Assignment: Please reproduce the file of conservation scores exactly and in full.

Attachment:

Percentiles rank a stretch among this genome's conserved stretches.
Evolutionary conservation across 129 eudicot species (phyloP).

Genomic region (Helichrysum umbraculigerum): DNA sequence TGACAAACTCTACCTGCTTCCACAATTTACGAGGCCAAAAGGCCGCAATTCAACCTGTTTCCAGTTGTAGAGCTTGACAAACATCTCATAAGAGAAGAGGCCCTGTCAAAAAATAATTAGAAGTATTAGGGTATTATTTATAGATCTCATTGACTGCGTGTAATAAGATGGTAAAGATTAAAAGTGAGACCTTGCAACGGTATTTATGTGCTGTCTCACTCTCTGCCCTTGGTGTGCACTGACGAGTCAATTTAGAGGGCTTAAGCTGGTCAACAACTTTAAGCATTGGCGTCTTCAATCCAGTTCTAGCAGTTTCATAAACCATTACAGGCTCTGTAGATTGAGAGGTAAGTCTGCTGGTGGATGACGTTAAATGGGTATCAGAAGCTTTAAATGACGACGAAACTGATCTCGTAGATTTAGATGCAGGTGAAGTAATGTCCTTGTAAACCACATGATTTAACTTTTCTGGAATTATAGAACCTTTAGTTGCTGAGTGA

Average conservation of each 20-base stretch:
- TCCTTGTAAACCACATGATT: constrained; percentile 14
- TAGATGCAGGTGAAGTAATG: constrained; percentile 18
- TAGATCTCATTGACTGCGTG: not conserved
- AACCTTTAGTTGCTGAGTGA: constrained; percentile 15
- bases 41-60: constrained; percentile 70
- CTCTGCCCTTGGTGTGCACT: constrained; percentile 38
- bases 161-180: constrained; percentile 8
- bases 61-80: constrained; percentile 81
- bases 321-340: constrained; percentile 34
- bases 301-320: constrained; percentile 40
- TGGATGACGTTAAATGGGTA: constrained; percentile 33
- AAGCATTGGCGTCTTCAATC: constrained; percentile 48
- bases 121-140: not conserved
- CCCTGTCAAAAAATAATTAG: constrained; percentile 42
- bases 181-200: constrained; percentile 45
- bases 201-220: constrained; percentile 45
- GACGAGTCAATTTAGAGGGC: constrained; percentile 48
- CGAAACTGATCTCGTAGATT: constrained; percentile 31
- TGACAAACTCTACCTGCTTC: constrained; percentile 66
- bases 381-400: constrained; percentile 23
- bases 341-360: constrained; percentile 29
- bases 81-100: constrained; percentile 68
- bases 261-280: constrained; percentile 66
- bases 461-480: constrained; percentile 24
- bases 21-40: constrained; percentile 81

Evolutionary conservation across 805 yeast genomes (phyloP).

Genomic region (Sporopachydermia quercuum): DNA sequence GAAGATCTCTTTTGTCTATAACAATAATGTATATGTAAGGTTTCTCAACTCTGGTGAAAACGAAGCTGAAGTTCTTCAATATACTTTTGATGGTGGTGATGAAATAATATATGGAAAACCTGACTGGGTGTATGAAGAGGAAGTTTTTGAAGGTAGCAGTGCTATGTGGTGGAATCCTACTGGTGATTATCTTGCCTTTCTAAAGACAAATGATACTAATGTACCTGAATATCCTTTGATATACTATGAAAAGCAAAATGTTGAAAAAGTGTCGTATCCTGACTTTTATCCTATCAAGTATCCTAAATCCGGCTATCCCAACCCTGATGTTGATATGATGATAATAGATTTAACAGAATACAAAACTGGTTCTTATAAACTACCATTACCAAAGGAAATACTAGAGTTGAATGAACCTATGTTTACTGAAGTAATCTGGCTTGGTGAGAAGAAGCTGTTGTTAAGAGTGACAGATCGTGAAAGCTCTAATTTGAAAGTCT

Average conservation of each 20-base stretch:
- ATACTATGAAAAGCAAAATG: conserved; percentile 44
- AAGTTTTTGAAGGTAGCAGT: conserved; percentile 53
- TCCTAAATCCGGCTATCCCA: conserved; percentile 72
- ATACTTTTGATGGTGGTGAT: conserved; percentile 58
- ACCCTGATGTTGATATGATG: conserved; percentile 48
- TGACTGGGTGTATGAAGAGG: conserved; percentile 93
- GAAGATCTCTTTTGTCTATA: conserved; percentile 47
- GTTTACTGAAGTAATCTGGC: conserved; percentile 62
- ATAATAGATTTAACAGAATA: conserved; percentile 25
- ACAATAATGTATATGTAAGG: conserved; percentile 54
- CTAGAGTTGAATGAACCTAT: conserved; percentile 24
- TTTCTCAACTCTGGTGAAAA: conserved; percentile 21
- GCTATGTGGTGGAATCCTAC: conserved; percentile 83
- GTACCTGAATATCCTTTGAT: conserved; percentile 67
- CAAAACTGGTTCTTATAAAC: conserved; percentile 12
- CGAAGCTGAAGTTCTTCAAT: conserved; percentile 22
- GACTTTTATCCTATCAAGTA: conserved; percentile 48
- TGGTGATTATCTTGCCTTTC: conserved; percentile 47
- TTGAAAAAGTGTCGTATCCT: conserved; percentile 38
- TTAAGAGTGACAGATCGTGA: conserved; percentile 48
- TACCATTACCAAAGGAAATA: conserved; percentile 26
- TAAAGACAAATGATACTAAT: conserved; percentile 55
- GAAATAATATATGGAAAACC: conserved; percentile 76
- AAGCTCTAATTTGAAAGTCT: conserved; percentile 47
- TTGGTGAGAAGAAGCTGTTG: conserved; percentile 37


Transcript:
Percentiles rank a stretch among this genome's conserved stretches.
Evolutionary conservation across 129 eudicot species (phyloP).

Genomic region (Helichrysum umbraculigerum): DNA sequence TGACAAACTCTACCTGCTTCCACAATTTACGAGGCCAAAAGGCCGCAATTCAACCTGTTTCCAGTTGTAGAGCTTGACAAACATCTCATAAGAGAAGAGGCCCTGTCAAAAAATAATTAGAAGTATTAGGGTATTATTTATAGATCTCATTGACTGCGTGTAATAAGATGGTAAAGATTAAAAGTGAGACCTTGCAACGGTATTTATGTGCTGTCTCACTCTCTGCCCTTGGTGTGCACTGACGAGTCAATTTAGAGGGCTTAAGCTGGTCAACAACTTTAAGCATTGGCGTCTTCAATCCAGTTCTAGCAGTTTCATAAACCATTACAGGCTCTGTAGATTGAGAGGTAAGTCTGCTGGTGGATGACGTTAAATGGGTATCAGAAGCTTTAAATGACGACGAAACTGATCTCGTAGATTTAGATGCAGGTGAAGTAATGTCCTTGTAAACCACATGATTTAACTTTTCTGGAATTATAGAACCTTTAGTTGCTGAGTGA

Average conservation of each 20-base stretch:
- TCCTTGTAAACCACATGATT: constrained; percentile 14
- TAGATGCAGGTGAAGTAATG: constrained; percentile 18
- TAGATCTCATTGACTGCGTG: not conserved
- AACCTTTAGTTGCTGAGTGA: constrained; percentile 15
- bases 41-60: constrained; percentile 70
- CTCTGCCCTTGGTGTGCACT: constrained; percentile 38
- bases 161-180: constrained; percentile 8
- bases 61-80: constrained; percentile 81
- bases 321-340: constrained; percentile 34
- bases 301-320: constrained; percentile 40
- TGGATGACGTTAAATGGGTA: constrained; percentile 33
- AAGCATTGGCGTCTTCAATC: constrained; percentile 48
- bases 121-140: not conserved
- CCCTGTCAAAAAATAATTAG: constrained; percentile 42
- bases 181-200: constrained; percentile 45
- bases 201-220: constrained; percentile 45
- GACGAGTCAATTTAGAGGGC: constrained; percentile 48
- CGAAACTGATCTCGTAGATT: constrained; percentile 31
- TGACAAACTCTACCTGCTTC: constrained; percentile 66
- bases 381-400: constrained; percentile 23
- bases 341-360: constrained; percentile 29
- bases 81-100: constrained; percentile 68
- bases 261-280: constrained; percentile 66
- bases 461-480: constrained; percentile 24
- bases 21-40: constrained; percentile 81

Evolutionary conservation across 805 yeast genomes (phyloP).

Genomic region (Sporopachydermia quercuum): DNA sequence GAAGATCTCTTTTGTCTATAACAATAATGTATATGTAAGGTTTCTCAACTCTGGTGAAAACGAAGCTGAAGTTCTTCAATATACTTTTGATGGTGGTGATGAAATAATATATGGAAAACCTGACTGGGTGTATGAAGAGGAAGTTTTTGAAGGTAGCAGTGCTATGTGGTGGAATCCTACTGGTGATTATCTTGCCTTTCTAAAGACAAATGATACTAATGTACCTGAATATCCTTTGATATACTATGAAAAGCAAAATGTTGAAAAAGTGTCGTATCCTGACTTTTATCCTATCAAGTATCCTAAATCCGGCTATCCCAACCCTGATGTTGATATGATGATAATAGATTTAACAGAATACAAAACTGGTTCTTATAAACTACCATTACCAAAGGAAATACTAGAGTTGAATGAACCTATGTTTACTGAAGTAATCTGGCTTGGTGAGAAGAAGCTGTTGTTAAGAGTGACAGATCGTGAAAGCTCTAATTTGAAAGTCT

Average conservation of each 20-base stretch:
- ATACTATGAAAAGCAAAATG: conserved; percentile 44
- AAGTTTTTGAAGGTAGCAGT: conserved; percentile 53
- TCCTAAATCCGGCTATCCCA: conserved; percentile 72
- ATACTTTTGATGGTGGTGAT: conserved; percentile 58
- ACCCTGATGTTGATATGATG: conserved; percentile 48
- TGACTGGGTGTATGAAGAGG: conserved; percentile 93
- GAAGATCTCTTTTGTCTATA: conserved; percentile 47
- GTTTACTGAAGTAATCTGGC: conserved; percentile 62
- ATAATAGATTTAACAGAATA: conserved; percentile 25
- ACAATAATGTATATGTAAGG: conserved; percentile 54
- CTAGAGTTGAATGAACCTAT: conserved; percentile 24
- TTTCTCAACTCTGGTGAAAA: conserved; percentile 21
- GCTATGTGGTGGAATCCTAC: conserved; percentile 83
- GTACCTGAATATCCTTTGAT: conserved; percentile 67
- CAAAACTGGTTCTTATAAAC: conserved; percentile 12
- CGAAGCTGAAGTTCTTCAAT: conserved; percentile 22
- GACTTTTATCCTATCAAGTA: conserved; percentile 48
- TGGTGATTATCTTGCCTTTC: conserved; percentile 47
- TTGAAAAAGTGTCGTATCCT: conserved; percentile 38
- TTAAGAGTGACAGATCGTGA: conserved; percentile 48
- TACCATTACCAAAGGAAATA: conserved; percentile 26
- TAAAGACAAATGATACTAAT: conserved; percentile 55
- GAAATAATATATGGAAAACC: conserved; percentile 76
- AAGCTCTAATTTGAAAGTCT: conserved; percentile 47
- TTGGTGAGAAGAAGCTGTTG: conserved; percentile 37